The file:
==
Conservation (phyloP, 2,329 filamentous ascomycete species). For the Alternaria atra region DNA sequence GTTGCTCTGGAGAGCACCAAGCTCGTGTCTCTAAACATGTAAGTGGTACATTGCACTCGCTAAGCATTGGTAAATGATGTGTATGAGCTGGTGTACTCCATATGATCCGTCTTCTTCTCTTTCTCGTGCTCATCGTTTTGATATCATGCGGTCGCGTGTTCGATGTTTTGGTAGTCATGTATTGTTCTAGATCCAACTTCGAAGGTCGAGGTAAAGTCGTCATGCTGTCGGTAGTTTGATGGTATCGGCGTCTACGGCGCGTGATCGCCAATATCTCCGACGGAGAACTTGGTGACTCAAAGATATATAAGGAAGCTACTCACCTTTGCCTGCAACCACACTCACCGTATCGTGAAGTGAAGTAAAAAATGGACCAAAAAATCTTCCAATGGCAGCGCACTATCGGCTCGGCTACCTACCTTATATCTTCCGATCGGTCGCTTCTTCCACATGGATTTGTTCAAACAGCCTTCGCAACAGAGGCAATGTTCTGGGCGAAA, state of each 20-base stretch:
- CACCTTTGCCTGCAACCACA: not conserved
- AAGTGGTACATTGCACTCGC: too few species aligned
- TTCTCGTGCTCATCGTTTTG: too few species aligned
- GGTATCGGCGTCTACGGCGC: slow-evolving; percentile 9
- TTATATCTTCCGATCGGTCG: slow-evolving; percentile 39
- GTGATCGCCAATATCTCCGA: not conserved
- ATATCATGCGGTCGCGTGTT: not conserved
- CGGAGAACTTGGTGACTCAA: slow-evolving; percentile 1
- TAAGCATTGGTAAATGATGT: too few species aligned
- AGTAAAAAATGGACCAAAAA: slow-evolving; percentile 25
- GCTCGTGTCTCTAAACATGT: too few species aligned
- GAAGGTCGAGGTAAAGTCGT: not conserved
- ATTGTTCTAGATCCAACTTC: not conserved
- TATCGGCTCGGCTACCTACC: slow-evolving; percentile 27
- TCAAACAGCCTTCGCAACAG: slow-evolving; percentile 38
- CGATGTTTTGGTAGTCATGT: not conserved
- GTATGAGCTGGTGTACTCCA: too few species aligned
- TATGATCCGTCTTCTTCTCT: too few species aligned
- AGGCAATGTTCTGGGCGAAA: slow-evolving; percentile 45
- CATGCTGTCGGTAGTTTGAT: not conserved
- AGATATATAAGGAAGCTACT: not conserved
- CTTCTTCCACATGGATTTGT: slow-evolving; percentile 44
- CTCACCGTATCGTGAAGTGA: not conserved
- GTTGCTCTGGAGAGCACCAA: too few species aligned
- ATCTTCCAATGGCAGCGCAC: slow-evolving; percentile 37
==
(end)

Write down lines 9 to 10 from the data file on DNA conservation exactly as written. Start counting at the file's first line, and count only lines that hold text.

- CGGAGAACTTGGTGACTCAA: slow-evolving; percentile 1
- TAAGCATTGGTAAATGATGT: too few species aligned